The Gorilla (1939)
Better than expected.
This Ritz Brothers vehicle is better than I expected, having often read how bad it is supposed to be. The production is of good quality and the cast does a fine job of keeping an otherwise weak script entertaining.
Patsy Kelly is the standout performer here. Most people will recognize her face but be unable to identify her. It is interesting to see her so early in her long career. She has most of the funny lines and is certainly more entertaining than the Ritz Brothers themselves. The Ritz Brothers, however, are better than I had often heard. While they did occasionally become annoying, for the most part they were fairly amusing. Their main problem seems to be that they have no screen identity of their own. They can't seem to decide if they want to be Abbott and Costello or the Three Stooges. To make matters worse they look nearly identical and have to resort to wearing different color hats and coats so that we can tell them apart. Being primarily stage performers they were probably unaware of how confusing this would be in a movie. Someone in the production should have corrected this for them. They were probably quite good as a rapid-fire wisecracking stand-up act.
WARNING! The following paragraph contains a small SPOILER!
Bela Lugosi does a fine job in his role as the butler, managing to appear both innocent and guilty at the same time. He maintains his composure no matter what is going on around him as if he has no idea what is taking place in the house. His whole concern is simply doing the job that he is there to do. It is gratifying to a Bela fan to see him actually save the day in the end.
The Beast of Hollow Mountain (1956)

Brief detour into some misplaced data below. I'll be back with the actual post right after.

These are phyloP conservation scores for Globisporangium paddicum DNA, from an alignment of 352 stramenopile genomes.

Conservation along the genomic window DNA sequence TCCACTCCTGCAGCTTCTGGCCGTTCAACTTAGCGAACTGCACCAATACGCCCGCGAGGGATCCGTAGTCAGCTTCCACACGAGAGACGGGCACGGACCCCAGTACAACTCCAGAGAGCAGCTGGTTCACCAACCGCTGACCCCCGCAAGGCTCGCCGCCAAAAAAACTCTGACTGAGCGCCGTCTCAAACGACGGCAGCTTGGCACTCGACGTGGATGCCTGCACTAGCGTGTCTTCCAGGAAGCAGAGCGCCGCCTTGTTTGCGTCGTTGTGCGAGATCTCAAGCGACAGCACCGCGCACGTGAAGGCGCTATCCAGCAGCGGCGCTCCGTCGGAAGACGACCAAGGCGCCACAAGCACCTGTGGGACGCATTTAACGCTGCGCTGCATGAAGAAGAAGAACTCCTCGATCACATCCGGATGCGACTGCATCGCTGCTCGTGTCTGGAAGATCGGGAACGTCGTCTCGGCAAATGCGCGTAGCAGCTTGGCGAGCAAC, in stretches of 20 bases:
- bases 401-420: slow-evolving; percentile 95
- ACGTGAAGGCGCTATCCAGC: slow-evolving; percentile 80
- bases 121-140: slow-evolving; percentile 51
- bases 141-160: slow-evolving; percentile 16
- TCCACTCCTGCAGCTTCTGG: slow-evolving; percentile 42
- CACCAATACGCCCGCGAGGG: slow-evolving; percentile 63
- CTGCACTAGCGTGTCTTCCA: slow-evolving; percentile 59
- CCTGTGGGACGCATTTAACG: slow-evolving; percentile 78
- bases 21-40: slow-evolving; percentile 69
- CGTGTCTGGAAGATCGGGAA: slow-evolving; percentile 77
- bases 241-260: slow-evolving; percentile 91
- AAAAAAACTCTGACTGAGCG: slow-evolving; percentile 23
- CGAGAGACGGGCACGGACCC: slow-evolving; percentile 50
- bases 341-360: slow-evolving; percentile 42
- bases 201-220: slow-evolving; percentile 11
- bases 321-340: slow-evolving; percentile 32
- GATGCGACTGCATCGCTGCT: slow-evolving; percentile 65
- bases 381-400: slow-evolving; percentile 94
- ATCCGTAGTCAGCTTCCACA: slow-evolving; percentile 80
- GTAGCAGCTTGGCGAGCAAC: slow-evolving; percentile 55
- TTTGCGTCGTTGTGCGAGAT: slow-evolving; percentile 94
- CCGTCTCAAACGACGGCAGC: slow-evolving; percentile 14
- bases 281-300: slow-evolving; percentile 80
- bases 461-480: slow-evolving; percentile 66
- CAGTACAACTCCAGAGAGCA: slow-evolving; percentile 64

Better than it's reputation.
This cowboy and dinosaur movie is better than it's reputation. Though moving slowly in places, it is capably acted and has enough action and plot development to keep both me and my 7 year old son interested. (It did lose the 4 year old periodically)
My only addition to other's previous comments are that I do feel the film holds up fairly well considering it's age. The female lead is surprisingly liberated, being no-one's useless sex object. She manages to make independent decisions, shows that she is quite capable of taking care of herself, and does not panic in the face of danger. When the beast of the title appears she does not scream and panic or fall helplessly to the ground as so many 50's heroines would do, instead her reaction is one of realistic shock and brief fear, followed by quick and decisive action. She even manages to evade the monster for an extended period without tripping or twisting her ankle. during this whole movie she does not do anything stupid or anything contrived to serve as a plot device.
The hero is also fairly realistic. He is neither a chauvinist nor a stereotype. We see that while he is determined to fight for his own rights, he will concede and consider a course of action that will benefit those people he cares for. He is strong and confident without being overly macho, and he is intelligent and thoughtful.
I found the other characters were treated with respect, also. There is no odious comedy relief. Even the drunken father is handled with care and not a caricature. The little boy is likeable, not annoying as is often the case in this sort of vehicle.
I found the wedding festival, which annoyed one reviewer, to be colorful and entertaining. A welcome surprise in a movie of this type.
Finally, although we are forced to wait a long time for the appearance of our monster, and the first appearance is much too abrupt, once it appears it is almost never off the screen and is certainly entertaining. Nit pickers will of course have a field day with the effects. They are, after all, none too realistic. However, the effects do have a unique sort of charm.